BofA report says millennials are better with money than people think

Bank of America has published a research study on millennials and their money management habits, like saving and budgeting, which finds that they are just as good as or better than older generations.
According to the Better Money Habits Millennial Report, millennials (ages 23 to 37) are saving (63 percent), and they are more likely to say they have a savings goal (57 percent) than members of Gen X (42 percent) and baby boomers (42 percent). Moreover, the majority of millennials who have a savings goal meet it (67 percent).
73 percent of young adults say they worry about money often/sometimes. This stress is compounded by a misperception that millennials aren’t savvy money managers. Roughly three quarters of Americans surveyed (age 18 to 71) say that millennials overspend on indulgences and will have trouble meeting long-term goals. Even millennials themselves think so: the majority (73 percent) agree with this characterization.
Andrew Plepler, global head of Environmental, Social and Governance at Bank of America
Andrew Plepler, global head of Environmental, Social and Governance at Bank of America

Andrew Plepler, global head of Environmental, Social and Governance at Bank of America, said: “Young adults deserve more credit – from others and themselves – for the way they are handling their finances. They’re on par with or even better than older generations, which defies common stereotypes. As they continue to take on more financial responsibility and set new goals, Better Money Habits offers them resources and tools, like our Spending and Budgeting tool, to achieve them.”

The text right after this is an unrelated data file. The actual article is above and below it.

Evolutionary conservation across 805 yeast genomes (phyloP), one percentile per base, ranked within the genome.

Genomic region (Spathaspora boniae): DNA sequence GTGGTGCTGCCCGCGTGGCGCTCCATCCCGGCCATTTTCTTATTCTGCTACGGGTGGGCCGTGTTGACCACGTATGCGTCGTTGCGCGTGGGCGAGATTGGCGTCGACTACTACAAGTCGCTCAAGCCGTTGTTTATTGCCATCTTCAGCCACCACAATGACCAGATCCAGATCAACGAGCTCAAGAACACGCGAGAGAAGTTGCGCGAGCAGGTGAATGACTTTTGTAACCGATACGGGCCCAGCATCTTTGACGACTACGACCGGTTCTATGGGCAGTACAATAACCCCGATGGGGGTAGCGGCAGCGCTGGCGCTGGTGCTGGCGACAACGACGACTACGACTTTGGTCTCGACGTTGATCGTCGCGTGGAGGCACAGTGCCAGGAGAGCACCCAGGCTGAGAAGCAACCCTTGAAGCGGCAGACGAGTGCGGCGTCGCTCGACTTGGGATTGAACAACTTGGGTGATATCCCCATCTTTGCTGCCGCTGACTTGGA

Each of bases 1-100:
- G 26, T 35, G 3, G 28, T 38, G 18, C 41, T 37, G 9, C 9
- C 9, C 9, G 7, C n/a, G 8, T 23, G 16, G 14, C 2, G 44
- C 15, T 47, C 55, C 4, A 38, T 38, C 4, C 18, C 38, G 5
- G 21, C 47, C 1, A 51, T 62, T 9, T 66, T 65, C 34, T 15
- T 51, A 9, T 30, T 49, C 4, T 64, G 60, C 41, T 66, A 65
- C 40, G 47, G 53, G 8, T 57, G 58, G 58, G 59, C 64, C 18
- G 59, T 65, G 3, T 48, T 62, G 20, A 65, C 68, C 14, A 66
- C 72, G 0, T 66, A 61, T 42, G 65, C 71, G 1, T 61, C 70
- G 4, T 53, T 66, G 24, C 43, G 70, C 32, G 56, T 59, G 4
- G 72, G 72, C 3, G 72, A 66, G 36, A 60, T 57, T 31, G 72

The data additionally shows that young adults’ attention to savings and budgeting is growing: 47% have $15,000 or more in savings, and 16% have $100,000 or more in savings. In 2015, only 33% had $15,000 or more saved, and only 8% had $100,000 or more.
Millennials are just as likely to budget as older generations: 54%t of all millennials plan and manage a budget, compared to 54% of Gen Xers and 57% of baby boomers. Roughly three-quarters of millennials who budget stick to it.
Firmly part of a gig economy, millennials more likely to ask for raises and get them. They expect to have eight or more jobs in their lifetime and advocate for themselves at work. 46% percent have asked for a raise in the past two years, which is more than 36% of Gen X and 39% of baby boomers. 80% of millennials who asked for a raise in the past two years got one.
Nearly one in five millennials don’t know how much their spouse/partner makes and 28 percent of millennial couples keep their finances separate compared to 11 percent of Gen Xers and 13 percent of baby boomers. Thirty percent of millennial parents say financial considerations played a major role in their decision to start a family, versus 22 percent of Gen Xers and 9 percent of baby boomers.